For the first few years of parenthood, it feels like all we do is say, “No!” As babies and toddlers, children are learning social cues, everyday safety and how they are supposed to behave in their community. This requires not only direct discipline, one-on-one attention and group peer modeling, but also a healthy role model for children.

Saying ”no” to a 2-year-old reaching for a hot stovetop is instinctual. However, many parents find it more difficult to say “no” to a rebellious 16-year-old, whose actions may carry much more risk than a burned hand.

Why do some parents struggle to say “no”? Like kids, parents sometimes feel pressured to let their teens do things beyond their comfort zone – such as agreeing to a later curfew, giving them access to personal cell phones or vehicles or giving permission to attend events without chaperones. When parents are swayed by other parents’ choices and rules, this reinforces that peer pressure is OK and sets a precedent that, if badgered enough, mom and dad will eventually give in.

Other parents don’t like to say “no” because they are afraid of losing their child’s love and acceptance. We all want our kids to like us – but being a friend shouldn’t be a parent’s first priority. It’s the parents’ responsibility to instill values, teach right from wrong and set expectations. Maintain an honest relationship with your teen and enjoy her company, but don’t be afraid to make unpopular choices in her best interest. Saying “no” is a critical part of being a loving parent – even if your teen doesn’t see it that way.

Often, the best way parents can send a message to their teens is to teach by example and say “no” with their own behavior. Model the choices and behaviors you want to see in your kids. For example, don’t just tell your teen to say no to alcohol – don’t drink to excess in her presence or associate with people who do. Don’t use your own social calendar to illustrate that drinking and fun go hand-in-hand. Give her lots of opportunities to socialize and enjoy entertainment with people who aren’t under the influence.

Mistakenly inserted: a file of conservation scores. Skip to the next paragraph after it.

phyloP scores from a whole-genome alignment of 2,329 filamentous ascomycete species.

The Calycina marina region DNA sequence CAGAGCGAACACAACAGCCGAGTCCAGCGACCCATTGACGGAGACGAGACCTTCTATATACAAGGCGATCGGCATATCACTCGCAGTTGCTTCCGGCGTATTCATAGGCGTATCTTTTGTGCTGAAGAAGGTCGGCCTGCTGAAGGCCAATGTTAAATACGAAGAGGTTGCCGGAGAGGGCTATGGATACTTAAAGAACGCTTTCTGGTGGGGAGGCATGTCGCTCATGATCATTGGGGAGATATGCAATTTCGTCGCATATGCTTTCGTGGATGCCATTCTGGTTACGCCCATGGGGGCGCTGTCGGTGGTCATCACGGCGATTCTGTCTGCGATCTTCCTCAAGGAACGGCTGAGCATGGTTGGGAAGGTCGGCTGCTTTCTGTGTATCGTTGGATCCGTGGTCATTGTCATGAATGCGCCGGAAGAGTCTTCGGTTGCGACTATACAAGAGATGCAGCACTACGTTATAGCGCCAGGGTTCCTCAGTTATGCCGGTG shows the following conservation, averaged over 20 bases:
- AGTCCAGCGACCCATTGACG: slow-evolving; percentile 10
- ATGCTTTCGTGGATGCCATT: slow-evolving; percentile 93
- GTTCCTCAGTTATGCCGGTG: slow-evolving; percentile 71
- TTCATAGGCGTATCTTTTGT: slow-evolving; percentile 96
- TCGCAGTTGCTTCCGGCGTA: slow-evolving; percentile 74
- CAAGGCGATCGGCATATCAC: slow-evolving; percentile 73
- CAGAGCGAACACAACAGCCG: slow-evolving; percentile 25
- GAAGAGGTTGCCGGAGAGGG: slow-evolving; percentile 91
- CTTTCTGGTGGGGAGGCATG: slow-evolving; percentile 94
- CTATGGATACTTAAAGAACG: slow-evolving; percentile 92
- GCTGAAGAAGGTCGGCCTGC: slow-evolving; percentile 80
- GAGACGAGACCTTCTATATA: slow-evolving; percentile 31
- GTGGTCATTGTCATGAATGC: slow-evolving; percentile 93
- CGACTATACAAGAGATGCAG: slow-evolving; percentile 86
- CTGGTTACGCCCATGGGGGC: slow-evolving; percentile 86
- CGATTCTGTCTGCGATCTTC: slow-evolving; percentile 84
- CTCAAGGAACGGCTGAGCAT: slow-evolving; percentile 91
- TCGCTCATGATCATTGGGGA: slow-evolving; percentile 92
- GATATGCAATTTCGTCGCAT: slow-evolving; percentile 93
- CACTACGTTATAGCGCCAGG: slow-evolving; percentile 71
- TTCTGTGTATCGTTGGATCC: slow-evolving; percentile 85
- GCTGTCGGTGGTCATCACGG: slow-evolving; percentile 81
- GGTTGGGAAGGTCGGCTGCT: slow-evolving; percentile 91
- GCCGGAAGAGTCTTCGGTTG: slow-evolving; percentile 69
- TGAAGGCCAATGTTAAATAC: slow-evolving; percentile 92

|This same practice can be applied to sex and relationship behavior. If asked, “Mom, can my boyfriend and I have sex tonight?” most parents would answer with a resounding, “No!” However, parents’ behavior about sex often contradicts their values and messages. Some might stress chastity and abstinence when they talk to their teens about sex, but then provide condoms “just in case.” This sends a mixed message to teens. Provide clear expectations for behavior, and stick to them.

Finally, remember that learning to deal with hearing “no” is an important life skill. Professors, employers, bank officers, clients and spouses will not spare your child a world of “no” in the future. When parents say “no” in the childhood and teen years, it teaches them how to deal with disappointment – and sometimes, how to overcome hurdles.

To learn more about how Compass Rose Academy can help you and your family learn the power of “No!” visit